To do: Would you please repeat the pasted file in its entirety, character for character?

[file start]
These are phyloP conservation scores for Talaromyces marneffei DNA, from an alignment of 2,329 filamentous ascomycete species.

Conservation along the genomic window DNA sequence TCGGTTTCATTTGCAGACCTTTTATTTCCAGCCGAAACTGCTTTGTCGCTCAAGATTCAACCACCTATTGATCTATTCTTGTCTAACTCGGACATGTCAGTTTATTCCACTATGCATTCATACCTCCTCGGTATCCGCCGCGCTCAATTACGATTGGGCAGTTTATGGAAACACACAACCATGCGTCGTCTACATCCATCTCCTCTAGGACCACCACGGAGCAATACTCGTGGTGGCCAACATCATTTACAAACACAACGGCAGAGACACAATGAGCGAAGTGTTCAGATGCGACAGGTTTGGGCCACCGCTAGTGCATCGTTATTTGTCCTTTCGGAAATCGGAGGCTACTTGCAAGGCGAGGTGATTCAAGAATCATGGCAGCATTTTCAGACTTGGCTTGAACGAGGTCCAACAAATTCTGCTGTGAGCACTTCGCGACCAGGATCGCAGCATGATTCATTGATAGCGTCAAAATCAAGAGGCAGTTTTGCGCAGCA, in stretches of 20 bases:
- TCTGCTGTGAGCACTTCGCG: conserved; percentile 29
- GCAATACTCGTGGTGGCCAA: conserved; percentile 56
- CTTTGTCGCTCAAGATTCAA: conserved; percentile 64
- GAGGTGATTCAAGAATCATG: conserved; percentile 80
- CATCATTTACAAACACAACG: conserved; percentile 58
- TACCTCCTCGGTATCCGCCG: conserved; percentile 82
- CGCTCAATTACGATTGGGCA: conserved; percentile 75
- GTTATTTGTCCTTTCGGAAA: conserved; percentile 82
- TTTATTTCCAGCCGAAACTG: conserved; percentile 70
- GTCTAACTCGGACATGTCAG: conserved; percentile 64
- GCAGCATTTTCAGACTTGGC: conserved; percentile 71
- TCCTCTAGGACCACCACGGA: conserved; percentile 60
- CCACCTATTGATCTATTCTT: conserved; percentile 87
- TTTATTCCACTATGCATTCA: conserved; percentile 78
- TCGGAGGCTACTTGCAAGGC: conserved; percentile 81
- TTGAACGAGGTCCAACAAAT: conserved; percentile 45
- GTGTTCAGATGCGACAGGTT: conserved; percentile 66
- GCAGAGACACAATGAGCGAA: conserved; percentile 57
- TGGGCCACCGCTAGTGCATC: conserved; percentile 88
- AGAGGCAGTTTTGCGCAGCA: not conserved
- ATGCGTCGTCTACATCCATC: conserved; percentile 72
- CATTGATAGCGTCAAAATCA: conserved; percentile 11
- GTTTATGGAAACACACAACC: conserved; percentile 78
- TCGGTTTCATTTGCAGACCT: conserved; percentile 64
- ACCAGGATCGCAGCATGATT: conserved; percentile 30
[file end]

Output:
These are phyloP conservation scores for Talaromyces marneffei DNA, from an alignment of 2,329 filamentous ascomycete species.

Conservation along the genomic window DNA sequence TCGGTTTCATTTGCAGACCTTTTATTTCCAGCCGAAACTGCTTTGTCGCTCAAGATTCAACCACCTATTGATCTATTCTTGTCTAACTCGGACATGTCAGTTTATTCCACTATGCATTCATACCTCCTCGGTATCCGCCGCGCTCAATTACGATTGGGCAGTTTATGGAAACACACAACCATGCGTCGTCTACATCCATCTCCTCTAGGACCACCACGGAGCAATACTCGTGGTGGCCAACATCATTTACAAACACAACGGCAGAGACACAATGAGCGAAGTGTTCAGATGCGACAGGTTTGGGCCACCGCTAGTGCATCGTTATTTGTCCTTTCGGAAATCGGAGGCTACTTGCAAGGCGAGGTGATTCAAGAATCATGGCAGCATTTTCAGACTTGGCTTGAACGAGGTCCAACAAATTCTGCTGTGAGCACTTCGCGACCAGGATCGCAGCATGATTCATTGATAGCGTCAAAATCAAGAGGCAGTTTTGCGCAGCA, in stretches of 20 bases:
- TCTGCTGTGAGCACTTCGCG: conserved; percentile 29
- GCAATACTCGTGGTGGCCAA: conserved; percentile 56
- CTTTGTCGCTCAAGATTCAA: conserved; percentile 64
- GAGGTGATTCAAGAATCATG: conserved; percentile 80
- CATCATTTACAAACACAACG: conserved; percentile 58
- TACCTCCTCGGTATCCGCCG: conserved; percentile 82
- CGCTCAATTACGATTGGGCA: conserved; percentile 75
- GTTATTTGTCCTTTCGGAAA: conserved; percentile 82
- TTTATTTCCAGCCGAAACTG: conserved; percentile 70
- GTCTAACTCGGACATGTCAG: conserved; percentile 64
- GCAGCATTTTCAGACTTGGC: conserved; percentile 71
- TCCTCTAGGACCACCACGGA: conserved; percentile 60
- CCACCTATTGATCTATTCTT: conserved; percentile 87
- TTTATTCCACTATGCATTCA: conserved; percentile 78
- TCGGAGGCTACTTGCAAGGC: conserved; percentile 81
- TTGAACGAGGTCCAACAAAT: conserved; percentile 45
- GTGTTCAGATGCGACAGGTT: conserved; percentile 66
- GCAGAGACACAATGAGCGAA: conserved; percentile 57
- TGGGCCACCGCTAGTGCATC: conserved; percentile 88
- AGAGGCAGTTTTGCGCAGCA: not conserved
- ATGCGTCGTCTACATCCATC: conserved; percentile 72
- CATTGATAGCGTCAAAATCA: conserved; percentile 11
- GTTTATGGAAACACACAACC: conserved; percentile 78
- TCGGTTTCATTTGCAGACCT: conserved; percentile 64
- ACCAGGATCGCAGCATGATT: conserved; percentile 30